A good voice over is vital for a real estate video. If you’ve launched a video marketing campaign on Facebook, the voice is what will keep viewers engaged. A poor voice will bore people and turn them away.
Many realtors do the voice over themselves. However, voice over is an acquired skill. Talking into a microphone to read sales copy, without the benefit of your body language to convey tone, is very different from giving a speech, or having a normal conversation. To sound professional, a voice over should also be done in a soundproofed studio—an asset many realtors won’t have immediately at hand.
For these reasons, realtors should hire a professional to voice a marketing campaign video (simple YouTube video marketing is another matter—viewer expectations are different). You don’t have to go through a union or voice over agent, however. Here are some websites where you can get high quality, professional-grade voice overs quickly and relatively cheaply.
Voices.com advertises itself as “The #1 Marketplace for Voice Overs.” Its website boasts an impressive client list, including the New York Times and Forbes. It’s also the voice over website we’ve used most often, so it gets our vote, too.
You can search voice actors directly on this website, but that’s a waste of time—generic demos won’t tell you how they’ll sound reading your content. Instead, post a job, such as for a “Real estate conversational-style marketing video script read.” You’ll be contacted by voice actors wanting to audition for the job.
Prepare to pay several hundred dollars to attract professional talent. Limiting your budget to less than $100 will only attract lower quality voice actors, and the lower quality will ultimately make a bad impression on leads watching your video. Turning off just one good lead with a poor voice over will cost far more than hiring the better voice in the first place.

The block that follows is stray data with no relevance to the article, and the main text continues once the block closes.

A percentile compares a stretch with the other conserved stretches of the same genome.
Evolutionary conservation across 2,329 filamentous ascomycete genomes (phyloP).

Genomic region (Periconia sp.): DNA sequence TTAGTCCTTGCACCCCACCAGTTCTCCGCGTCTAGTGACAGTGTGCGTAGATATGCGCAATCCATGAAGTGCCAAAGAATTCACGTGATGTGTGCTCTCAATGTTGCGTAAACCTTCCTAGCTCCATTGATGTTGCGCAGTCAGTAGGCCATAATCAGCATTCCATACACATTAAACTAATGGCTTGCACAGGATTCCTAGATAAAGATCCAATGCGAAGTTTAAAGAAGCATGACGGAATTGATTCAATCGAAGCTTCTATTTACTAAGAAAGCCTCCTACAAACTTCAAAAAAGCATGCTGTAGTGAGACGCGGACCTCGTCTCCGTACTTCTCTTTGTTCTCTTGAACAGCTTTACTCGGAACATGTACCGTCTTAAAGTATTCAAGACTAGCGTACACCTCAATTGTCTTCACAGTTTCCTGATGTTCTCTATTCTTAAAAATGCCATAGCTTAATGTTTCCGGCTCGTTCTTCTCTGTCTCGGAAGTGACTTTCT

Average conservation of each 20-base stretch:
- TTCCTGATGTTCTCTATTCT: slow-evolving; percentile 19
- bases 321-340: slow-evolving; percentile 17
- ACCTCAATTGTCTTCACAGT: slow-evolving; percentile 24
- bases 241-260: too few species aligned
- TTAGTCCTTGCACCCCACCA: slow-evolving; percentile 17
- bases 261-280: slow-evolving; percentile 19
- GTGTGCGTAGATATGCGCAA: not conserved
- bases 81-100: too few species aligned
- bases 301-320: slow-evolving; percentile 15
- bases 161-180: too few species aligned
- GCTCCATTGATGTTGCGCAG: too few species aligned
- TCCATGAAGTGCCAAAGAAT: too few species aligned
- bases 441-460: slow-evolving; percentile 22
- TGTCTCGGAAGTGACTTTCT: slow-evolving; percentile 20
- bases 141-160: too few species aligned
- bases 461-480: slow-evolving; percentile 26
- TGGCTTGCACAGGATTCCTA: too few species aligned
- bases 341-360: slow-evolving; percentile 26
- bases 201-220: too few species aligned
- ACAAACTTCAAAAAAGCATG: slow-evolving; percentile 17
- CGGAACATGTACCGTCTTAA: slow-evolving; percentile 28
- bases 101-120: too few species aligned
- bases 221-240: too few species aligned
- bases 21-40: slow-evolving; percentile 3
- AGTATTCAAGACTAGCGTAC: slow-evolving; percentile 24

Voices123 is the the direct competitor to Voices.com and has been around since 2003. Like Voices.com, the quality of voice talent can vary, but expect to pay at least a few hundred dollars for professional voice over work.
Voices123 has less bells and whistles than Voices.com, but for our purposes the two websites are virtually indistinguishable. You post a job, people audition, and you can expect to pay around the same thing.
However, there’s no guarantee that you’ll find different voice talent on different websites. To pay the bills, many voice artists are active on multiple websites. If you’re regularly shopping for voice overs you’d probably develop a preference between websites, but for one-off video marketing projects there’s little real difference.
If you balk at the prospect of paying several hundred for a voice over, there are a multitude of cheaper websites, such as VoiceBunny.com, which advertises voice overs starting at the low, low price of $10. VoiceBunny is actually run by the same company who runs Voice123—they’re just targeting at different ends of the market.
Of course, the old “You get what you pay for” admonition applies. You might get lucky and find the next Hollywood star who hasn’t been discovered yet. You might also get an actor who couldn’t get an audition at Bollywood. When you’re going cheap, expect to have to kiss a few toads, and you won’t get the luxury of holding custom auditions, either. You can save some money, but you likely won’t get satisfactory work the first time.
For this reason we are hesitant to recommend these cheaper websites unless you truly are strapped for cash, as you’re not guaranteed of good results. If poor voice quality turns off just one lead, you will have wasted more money than you saved.
On the other hand, cheaper voice overs are still passable for mass-produced YouTube videos when you can’t justify $500 per video. Lunch at McDonald’s has its place, but you wouldn’t go there to impress the parents of the girl you’re marrying.
P.S. For the whole picture, make sure you also read our real estate video scriptwriting advice. A voice is only as good as the underlying script.